I’m running off a load of cricket from the Tivo onto computer and have the India v New Zealand series on. When I left on Thursday I was being advised that Thakur of BCCI, a new tinpot general who thinks being good at business means he’s top dollar to run a sport, was threatening to cancel the whole series. In the World Baseball Classic there is a “mercy rule” if you are getting thumped too heavily, and with India romping this series on result wickets, and with Ashwin posting figures that pur him up with the all-time champions, then I first thought that Thakur’s sporting instincts for a contest were kicking in. Not really. But what happened since then? I genuinely don’t know other than I’ve had to set the recorder to pick up the highlights in the early hours of the morning because there’s a game on and Kohli’s made a hundred. Given I’ve slept most of the day I’ve not been able to catch up on all the toing and froing, so grateful for a steer. Did Lodhi give him a kick up the arse? Are we going to have India over for the Chumpions Trophy, or as it should be known the “win it and Comma gets a CBE Trophy”?

Sean excoriated the ECB over the Durham fiasco earlier this week and rightly so. Those anti-KP sorts who think we cried and cried purely over the ECB casting out of “our hero” are still welcome to speak now they’ve seen the true nastiness of those in charge. The county that has brought us Paul Collingwood, Steve Harmison, Graeme Onions, Ben Stokes and Mark Wood will now be severely hamstrung in nurturing any further north-east talent because the ECB felt the need to “punish them” as some sort of ludicrous “pour encourager les autres” meme. This is less Battle of Minorca, and more the rattled of Lord’s, who know deep down that all the counties, more or less, are in a dreadful state. I had a look at Yorkshire’s finances, and it’s amazing to look at their debt structure:

yorkshire-accounts

Yorkshire’s turnover in 2015 was £8m. Its staff costs (and other cricket expenses) in 2015 was £3.1m. The cost of providing cricket in 2015 – admin, catering etc. –  was just under £2m. Other overheads were £2.6m. This means EBITDA – your operating profit in crude terms, is £500k. So if you owed nothing, you made half a million quid. Which is, at least a profit. But you can work out that not only is there £25m of debt there, that hasn’t been obtained by popping down to DFS to take advantage of interest free credit for four years. There’s interest to pay.

And that interest is £648k. Their EBITDA doesn’t even cover their interest payments. In finanical analysis terms, this is not particularly indicative of a very secure going concern. Yorkshire announced a profit overall because of an “Exceptional Item” of £781k. The thing with Exceptional Items is that they are meant to be “Exceptional”. I’ve had to study accounts where that term is stretched to breaking point to indicate that a company is healthy. This one is quite interesting.

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I’m not party to the discussions, but Yorkshire posted a profit in 2015 because they got the local HSBC to reduce the repayment, and in return the bank now has a first charge over one of their facilities. What I’m indicating here is that the cricket club that is held up as a paragon of excellence on the cricket field functions because the head of the ECB has put up his own money – yet still holds the whip hand given it owes him £20 odd million – to save his club. If he had taken the approach of the Durham creditors and said “right, no more to keep you out of the shit”, what would have happened to Yorkshire? I mean, if you really can’t see how there’s potential conflict of interest, you must have a dose of SelfeyRashiditis. Note how that loan from Graves is due to be paid out in the next two to five years. It won’t. It can’t be given Yorkshire’s turnover. Graves will just roll it over.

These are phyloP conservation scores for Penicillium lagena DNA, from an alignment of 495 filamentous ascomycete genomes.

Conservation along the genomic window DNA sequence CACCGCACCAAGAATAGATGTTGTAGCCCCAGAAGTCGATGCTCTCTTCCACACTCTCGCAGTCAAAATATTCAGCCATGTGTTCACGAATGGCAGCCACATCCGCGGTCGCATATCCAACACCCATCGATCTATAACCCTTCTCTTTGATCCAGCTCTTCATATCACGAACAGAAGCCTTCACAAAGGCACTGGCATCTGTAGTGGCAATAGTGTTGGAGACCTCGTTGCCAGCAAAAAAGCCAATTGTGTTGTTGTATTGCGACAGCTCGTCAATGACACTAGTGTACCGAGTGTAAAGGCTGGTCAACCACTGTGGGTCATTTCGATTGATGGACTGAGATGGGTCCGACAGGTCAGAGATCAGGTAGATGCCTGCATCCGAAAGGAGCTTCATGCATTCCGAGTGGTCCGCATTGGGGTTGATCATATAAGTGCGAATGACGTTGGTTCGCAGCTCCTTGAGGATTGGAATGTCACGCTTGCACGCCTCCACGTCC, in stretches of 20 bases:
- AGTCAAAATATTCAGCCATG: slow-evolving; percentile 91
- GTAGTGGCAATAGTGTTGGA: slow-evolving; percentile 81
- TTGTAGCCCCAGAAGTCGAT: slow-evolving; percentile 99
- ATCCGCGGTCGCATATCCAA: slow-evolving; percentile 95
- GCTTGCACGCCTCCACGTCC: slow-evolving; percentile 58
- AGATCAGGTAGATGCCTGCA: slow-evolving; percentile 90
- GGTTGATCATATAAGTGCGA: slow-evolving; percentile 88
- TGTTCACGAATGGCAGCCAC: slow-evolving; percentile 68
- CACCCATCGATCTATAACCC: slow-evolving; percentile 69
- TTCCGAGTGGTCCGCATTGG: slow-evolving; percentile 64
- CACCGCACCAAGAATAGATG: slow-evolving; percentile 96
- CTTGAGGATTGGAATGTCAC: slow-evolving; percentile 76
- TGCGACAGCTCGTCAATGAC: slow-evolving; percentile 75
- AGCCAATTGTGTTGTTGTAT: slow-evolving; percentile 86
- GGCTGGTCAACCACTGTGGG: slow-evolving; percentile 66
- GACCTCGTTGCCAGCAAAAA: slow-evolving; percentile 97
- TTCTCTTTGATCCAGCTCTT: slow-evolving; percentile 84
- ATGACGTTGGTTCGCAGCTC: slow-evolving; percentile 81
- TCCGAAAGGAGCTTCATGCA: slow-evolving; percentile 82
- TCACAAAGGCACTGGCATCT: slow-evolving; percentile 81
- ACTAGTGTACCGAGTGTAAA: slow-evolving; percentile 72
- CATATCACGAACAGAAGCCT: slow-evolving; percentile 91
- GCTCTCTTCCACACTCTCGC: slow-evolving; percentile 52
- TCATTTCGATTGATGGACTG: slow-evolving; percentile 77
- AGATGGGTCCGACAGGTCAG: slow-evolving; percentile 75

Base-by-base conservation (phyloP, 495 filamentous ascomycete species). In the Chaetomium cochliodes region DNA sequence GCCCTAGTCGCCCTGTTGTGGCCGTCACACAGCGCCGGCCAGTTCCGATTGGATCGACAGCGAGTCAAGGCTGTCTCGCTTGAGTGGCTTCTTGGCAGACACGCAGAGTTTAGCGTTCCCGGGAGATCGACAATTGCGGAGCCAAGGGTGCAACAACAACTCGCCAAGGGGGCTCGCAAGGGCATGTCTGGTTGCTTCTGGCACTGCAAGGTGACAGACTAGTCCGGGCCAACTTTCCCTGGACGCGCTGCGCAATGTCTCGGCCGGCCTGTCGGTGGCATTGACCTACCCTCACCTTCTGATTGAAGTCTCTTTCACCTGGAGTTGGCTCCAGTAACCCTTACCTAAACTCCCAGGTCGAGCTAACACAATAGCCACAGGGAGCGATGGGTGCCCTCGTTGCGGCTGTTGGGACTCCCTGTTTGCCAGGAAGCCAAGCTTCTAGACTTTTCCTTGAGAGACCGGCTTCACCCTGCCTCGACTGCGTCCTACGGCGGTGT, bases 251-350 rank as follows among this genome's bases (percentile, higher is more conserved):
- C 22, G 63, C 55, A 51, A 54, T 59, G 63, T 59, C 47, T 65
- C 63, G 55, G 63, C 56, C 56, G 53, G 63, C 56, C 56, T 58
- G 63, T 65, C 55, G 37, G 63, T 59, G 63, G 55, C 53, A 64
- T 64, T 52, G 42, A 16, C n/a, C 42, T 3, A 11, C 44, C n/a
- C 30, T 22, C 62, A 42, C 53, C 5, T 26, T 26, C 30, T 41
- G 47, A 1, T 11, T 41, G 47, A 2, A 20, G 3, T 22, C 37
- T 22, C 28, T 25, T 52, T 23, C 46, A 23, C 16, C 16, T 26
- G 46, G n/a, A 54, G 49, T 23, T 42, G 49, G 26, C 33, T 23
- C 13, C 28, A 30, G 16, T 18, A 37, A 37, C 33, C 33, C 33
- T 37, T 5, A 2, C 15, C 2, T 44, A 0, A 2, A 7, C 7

I’m picking on Yorkshire because, to their credit, they publish their accounts on their website. I saw Ashley Giles having a word or two about Durham’s financial ineptitude but I tried for a while, using my sources of information, and found the only way I could see Lancashire’s accounts was to stump up £12. I love you all, but I won’t do that.

That’s the offence. One that every county’s cricket operations mimics – it doesn’t take a lot of sense to see county attendances will never match the wages needed to pay players – yet Durham need to be punished because their creditors took a much tougher line than Sugar Daddy Graves and his ilk. Before people throw Surrey at me, it has often been said that Surrey is a conference facility running a cricket team. So Durham need to be punished, and so it is that they have been relegated. And deducted points in all three competitions. And been stripped of their test match ground status. One wonders what they might do to a Northamptonshire should they need a bail-out. Would it require them to play Minor Counties cricket? Deduct them 100 points and thus make any game against a team with nothing to play for meaningless and thus destroying what credibility the Second Division has? Again, Sean did his piece, and his pieces at it, and I’ll return to the theme in the coming days or so. But just think through the logical consequences of the decision, of how cricket operates in this country, and what could happen in the future. The ECB have been a disgrace. Don’t worry, I’ll come to Bransgrove in the near future as well.